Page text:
of Arab newspapers is 36% while such content in U.S. papers
Now in English
Abderrahim Foukara, bureau
chief and managing director of Al Jazeera, Washington, D.C.,
said that like many Middle Eastern journalists, he got his
initial experience working for the British Broadcasting
Al Jazeera recently launched
an English edition and its biggest challenge now, said Foukara,
is obtaining pickup by U.S. cable operators.
Talal Alhaj, bureau chief
of Al Arabiya, Washington, D.C., which is developing an
English language capability, said Arab media have evolved
from being "official tools for governments" to
holding governments accountable.
The question that he is
often asked, he said, is whether "one can be a good
journalist and patriotic at the same time?"
Much attention was focused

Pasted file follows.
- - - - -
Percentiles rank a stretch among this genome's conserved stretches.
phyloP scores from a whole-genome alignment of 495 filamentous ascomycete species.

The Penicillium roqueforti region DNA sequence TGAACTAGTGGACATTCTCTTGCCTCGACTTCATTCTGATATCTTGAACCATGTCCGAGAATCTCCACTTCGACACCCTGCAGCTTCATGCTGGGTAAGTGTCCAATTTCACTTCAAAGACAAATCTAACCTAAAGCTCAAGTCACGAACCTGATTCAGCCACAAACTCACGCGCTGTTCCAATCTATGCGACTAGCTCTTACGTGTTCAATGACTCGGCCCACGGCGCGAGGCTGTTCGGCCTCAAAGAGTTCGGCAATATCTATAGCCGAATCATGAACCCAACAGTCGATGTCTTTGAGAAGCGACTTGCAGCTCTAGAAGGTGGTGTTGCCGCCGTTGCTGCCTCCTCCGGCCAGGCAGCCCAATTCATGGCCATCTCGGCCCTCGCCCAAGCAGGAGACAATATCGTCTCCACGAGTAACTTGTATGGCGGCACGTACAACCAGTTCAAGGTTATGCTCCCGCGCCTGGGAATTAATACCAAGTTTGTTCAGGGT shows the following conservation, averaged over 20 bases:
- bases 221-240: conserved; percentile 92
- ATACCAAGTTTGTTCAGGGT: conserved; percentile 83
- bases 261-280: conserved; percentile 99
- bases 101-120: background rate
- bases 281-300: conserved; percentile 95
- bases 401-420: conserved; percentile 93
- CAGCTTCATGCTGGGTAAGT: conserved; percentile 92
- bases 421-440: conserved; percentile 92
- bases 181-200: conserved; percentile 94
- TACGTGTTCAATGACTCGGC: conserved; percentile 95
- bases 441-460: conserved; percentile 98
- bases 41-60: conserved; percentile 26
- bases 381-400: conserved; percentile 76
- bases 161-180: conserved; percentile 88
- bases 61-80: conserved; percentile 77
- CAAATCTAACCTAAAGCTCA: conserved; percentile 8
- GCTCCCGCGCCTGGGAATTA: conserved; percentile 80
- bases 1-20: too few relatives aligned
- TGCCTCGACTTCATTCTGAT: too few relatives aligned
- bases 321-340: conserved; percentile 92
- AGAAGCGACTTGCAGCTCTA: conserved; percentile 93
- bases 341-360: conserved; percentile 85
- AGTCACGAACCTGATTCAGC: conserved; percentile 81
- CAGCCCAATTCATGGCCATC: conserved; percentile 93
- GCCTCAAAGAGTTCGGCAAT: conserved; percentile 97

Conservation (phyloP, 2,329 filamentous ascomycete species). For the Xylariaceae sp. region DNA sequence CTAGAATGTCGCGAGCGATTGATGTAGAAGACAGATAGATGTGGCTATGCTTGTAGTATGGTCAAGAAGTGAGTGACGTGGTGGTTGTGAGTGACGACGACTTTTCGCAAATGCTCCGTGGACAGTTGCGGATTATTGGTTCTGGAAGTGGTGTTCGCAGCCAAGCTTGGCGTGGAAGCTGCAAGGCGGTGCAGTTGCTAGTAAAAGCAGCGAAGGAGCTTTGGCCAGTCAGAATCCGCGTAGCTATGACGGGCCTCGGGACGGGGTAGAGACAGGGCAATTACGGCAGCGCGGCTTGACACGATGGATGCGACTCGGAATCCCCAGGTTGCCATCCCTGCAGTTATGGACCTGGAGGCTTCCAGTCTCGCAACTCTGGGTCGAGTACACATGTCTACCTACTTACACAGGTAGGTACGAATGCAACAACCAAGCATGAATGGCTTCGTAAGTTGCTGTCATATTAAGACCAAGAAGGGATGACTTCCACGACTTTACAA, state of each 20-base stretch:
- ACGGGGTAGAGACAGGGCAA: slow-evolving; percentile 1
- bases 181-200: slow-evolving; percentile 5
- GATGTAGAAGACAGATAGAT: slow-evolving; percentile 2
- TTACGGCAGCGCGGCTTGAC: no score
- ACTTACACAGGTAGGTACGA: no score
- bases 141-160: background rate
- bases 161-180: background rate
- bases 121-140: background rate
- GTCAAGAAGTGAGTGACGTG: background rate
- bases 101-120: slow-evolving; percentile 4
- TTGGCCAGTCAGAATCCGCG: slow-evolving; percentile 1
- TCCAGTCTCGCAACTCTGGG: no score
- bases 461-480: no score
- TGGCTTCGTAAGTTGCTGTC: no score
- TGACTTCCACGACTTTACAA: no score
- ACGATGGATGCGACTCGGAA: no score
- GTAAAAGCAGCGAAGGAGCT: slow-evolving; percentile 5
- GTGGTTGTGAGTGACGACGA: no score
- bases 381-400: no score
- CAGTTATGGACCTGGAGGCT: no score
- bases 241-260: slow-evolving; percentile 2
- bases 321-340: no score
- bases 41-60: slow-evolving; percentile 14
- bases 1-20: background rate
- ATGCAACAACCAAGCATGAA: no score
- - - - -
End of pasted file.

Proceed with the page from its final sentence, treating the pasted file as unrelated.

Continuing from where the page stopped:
on Al Jazeera after it aired the tapes of Osama Bin Laden
in 2001, he noted.
Afraid of U.S.
Aleta Wenger, assistant
secretary of the University Office of International Affairs,
Yale University, said parents in Arab countries are afraid
to send their children to the U.S. because there might be
"distraction, discrimination, harassment and worse."
Wenger, who served in
Qatar and Bahrain as a Public Affairs officer before her
retirement, said Yale wants to attract qualified students
from Arab countries.
She told the PR audience
that Arabs "love stories" and that a "personal
touch" should be used. Accuracy is also very important,
Many Arab journalists
have no formal education as journalists and more and more
are women, she said. Arab columnists are important, she
added. "The Arab media have their own Tom Friedmans."
Asked if there is a "clash
of Western and Arab civilizations," Wenger said there
isn't but the current state of U.S.-Arab relations means